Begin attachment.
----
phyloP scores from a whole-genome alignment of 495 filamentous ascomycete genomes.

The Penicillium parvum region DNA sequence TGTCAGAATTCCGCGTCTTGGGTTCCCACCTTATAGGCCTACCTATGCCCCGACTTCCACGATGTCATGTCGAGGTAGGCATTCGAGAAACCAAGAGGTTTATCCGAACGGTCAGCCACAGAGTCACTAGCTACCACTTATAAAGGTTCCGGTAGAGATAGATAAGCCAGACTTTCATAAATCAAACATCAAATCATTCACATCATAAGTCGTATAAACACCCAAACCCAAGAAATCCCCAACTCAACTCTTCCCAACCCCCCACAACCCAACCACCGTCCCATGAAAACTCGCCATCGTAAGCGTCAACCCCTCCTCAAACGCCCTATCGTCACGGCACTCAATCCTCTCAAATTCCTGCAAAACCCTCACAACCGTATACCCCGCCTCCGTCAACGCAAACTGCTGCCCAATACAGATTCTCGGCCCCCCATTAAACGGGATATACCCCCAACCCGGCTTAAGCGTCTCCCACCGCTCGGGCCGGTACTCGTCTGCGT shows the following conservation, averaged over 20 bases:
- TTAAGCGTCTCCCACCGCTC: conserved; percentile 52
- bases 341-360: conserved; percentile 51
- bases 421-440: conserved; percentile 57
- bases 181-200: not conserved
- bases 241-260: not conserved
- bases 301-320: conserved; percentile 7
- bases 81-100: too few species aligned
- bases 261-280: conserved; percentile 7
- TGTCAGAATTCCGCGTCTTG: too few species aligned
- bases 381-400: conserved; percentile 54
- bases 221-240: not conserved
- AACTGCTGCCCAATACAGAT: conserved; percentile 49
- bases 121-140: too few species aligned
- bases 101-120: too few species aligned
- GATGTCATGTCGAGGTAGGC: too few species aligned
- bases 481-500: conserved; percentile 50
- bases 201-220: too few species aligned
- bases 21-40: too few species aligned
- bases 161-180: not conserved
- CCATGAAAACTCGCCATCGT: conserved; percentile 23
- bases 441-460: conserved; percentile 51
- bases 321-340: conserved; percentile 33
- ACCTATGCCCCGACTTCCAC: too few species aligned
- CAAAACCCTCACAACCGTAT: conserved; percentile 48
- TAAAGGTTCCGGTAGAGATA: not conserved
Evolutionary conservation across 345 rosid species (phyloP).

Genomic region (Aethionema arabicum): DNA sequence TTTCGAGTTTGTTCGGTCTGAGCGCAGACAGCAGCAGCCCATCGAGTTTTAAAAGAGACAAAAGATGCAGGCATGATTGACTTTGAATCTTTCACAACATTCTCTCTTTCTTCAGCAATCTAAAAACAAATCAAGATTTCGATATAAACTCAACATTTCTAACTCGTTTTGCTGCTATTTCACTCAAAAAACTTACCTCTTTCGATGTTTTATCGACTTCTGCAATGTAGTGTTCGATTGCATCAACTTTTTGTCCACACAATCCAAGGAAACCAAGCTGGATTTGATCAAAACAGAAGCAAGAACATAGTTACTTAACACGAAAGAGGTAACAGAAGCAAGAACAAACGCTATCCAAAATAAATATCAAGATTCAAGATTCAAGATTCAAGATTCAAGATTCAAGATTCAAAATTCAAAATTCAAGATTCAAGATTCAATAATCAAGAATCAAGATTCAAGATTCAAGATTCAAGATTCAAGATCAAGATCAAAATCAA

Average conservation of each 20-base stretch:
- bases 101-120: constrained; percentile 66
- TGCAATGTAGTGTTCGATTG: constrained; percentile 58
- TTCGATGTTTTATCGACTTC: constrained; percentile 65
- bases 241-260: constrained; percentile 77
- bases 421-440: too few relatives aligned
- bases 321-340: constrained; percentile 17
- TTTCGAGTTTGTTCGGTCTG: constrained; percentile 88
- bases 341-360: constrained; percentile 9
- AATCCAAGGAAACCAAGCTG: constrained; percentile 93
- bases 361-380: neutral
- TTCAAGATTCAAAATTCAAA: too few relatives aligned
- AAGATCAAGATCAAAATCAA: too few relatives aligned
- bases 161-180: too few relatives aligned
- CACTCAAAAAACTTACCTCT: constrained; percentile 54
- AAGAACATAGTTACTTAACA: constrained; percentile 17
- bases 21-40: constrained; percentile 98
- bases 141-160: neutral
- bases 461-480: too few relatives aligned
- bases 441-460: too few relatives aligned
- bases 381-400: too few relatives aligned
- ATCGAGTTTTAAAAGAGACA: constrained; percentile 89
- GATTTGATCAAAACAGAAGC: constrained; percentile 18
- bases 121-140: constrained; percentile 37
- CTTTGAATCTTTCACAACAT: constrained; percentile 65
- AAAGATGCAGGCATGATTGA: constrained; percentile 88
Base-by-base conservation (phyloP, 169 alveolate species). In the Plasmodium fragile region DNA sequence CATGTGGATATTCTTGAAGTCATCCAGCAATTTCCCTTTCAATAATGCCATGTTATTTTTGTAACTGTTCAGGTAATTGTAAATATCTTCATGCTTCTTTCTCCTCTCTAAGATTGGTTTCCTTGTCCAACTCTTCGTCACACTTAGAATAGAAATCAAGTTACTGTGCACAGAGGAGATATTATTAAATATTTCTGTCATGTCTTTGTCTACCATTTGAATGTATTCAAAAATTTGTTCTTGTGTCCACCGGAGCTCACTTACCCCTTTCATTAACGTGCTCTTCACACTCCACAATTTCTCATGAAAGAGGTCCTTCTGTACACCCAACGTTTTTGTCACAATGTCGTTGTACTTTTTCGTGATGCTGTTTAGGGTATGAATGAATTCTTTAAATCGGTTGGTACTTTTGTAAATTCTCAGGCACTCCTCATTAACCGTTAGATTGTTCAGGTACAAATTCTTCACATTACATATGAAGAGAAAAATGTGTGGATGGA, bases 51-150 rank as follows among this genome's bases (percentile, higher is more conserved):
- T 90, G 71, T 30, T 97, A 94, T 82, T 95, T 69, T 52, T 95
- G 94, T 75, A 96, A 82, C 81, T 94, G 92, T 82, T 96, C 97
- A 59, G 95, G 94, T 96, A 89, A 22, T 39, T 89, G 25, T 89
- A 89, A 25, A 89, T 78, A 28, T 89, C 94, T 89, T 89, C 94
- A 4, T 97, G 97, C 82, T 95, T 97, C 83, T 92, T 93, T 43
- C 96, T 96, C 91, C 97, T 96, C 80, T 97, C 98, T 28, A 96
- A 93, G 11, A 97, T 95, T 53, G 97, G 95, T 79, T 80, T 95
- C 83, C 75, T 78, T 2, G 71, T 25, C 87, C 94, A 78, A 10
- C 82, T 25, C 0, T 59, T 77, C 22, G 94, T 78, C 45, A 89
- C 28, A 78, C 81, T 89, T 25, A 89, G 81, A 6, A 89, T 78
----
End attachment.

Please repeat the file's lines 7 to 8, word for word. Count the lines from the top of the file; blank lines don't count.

- bases 241-260: not conserved
- bases 301-320: conserved; percentile 7